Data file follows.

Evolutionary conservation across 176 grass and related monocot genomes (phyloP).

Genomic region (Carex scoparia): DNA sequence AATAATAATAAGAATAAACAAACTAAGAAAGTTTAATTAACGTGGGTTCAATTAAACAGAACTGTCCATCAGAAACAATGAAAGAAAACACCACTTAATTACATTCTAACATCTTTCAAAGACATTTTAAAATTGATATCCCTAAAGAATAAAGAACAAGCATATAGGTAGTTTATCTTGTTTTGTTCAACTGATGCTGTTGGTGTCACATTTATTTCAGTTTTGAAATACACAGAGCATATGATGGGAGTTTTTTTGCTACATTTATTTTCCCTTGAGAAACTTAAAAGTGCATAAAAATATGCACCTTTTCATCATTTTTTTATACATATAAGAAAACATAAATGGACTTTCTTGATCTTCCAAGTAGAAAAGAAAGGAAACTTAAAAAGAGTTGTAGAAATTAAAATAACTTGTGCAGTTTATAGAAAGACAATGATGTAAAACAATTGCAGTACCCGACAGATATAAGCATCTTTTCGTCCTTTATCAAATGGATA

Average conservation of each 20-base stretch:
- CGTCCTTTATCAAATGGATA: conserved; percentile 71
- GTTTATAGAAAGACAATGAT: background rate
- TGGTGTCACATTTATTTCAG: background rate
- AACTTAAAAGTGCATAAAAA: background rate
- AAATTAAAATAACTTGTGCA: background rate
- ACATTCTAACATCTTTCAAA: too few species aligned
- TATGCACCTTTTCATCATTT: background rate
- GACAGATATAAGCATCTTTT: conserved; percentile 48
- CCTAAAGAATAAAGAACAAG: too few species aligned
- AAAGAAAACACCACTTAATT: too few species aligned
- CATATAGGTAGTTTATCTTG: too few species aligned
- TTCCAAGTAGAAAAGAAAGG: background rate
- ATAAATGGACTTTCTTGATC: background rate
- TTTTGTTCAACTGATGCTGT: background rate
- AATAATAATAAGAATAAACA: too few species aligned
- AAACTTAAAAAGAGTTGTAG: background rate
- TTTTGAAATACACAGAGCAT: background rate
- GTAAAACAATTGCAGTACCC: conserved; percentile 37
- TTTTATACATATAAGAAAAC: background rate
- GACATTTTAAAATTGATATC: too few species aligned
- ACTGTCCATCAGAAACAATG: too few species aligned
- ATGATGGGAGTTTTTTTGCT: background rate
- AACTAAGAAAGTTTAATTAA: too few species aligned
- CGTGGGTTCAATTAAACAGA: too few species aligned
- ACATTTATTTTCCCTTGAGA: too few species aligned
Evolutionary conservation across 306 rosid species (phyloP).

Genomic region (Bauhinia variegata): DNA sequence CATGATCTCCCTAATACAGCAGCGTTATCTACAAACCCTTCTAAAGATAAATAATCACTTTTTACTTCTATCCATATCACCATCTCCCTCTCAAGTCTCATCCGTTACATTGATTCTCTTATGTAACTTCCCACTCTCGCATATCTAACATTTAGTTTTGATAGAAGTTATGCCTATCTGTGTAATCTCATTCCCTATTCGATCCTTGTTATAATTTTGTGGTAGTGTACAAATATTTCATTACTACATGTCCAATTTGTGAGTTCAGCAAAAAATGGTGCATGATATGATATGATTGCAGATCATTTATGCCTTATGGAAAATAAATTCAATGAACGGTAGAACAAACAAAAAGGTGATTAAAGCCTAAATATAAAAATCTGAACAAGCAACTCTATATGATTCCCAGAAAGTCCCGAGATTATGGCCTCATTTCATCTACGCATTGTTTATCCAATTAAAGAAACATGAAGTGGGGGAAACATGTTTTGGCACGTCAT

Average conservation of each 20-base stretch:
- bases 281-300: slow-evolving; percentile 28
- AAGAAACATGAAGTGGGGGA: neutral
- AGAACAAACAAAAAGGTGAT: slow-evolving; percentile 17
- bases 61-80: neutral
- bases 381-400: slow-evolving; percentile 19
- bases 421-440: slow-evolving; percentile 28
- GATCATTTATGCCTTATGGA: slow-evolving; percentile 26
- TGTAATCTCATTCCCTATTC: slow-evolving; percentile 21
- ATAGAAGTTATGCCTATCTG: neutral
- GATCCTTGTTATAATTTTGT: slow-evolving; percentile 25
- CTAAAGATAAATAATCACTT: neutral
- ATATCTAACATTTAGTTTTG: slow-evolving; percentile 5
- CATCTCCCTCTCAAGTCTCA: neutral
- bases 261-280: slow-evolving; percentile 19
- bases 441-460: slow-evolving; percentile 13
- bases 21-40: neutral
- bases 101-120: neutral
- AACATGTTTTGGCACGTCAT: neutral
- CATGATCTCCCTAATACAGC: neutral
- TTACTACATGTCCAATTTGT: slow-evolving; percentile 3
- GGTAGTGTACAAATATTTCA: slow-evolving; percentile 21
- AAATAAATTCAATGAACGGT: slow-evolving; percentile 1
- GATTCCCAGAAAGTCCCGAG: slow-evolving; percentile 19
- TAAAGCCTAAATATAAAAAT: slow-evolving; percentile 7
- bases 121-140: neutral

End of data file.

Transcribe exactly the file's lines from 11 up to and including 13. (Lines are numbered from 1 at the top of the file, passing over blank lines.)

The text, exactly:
- GACAGATATAAGCATCTTTT: conserved; percentile 48
- CCTAAAGAATAAAGAACAAG: too few species aligned
- AAAGAAAACACCACTTAATT: too few species aligned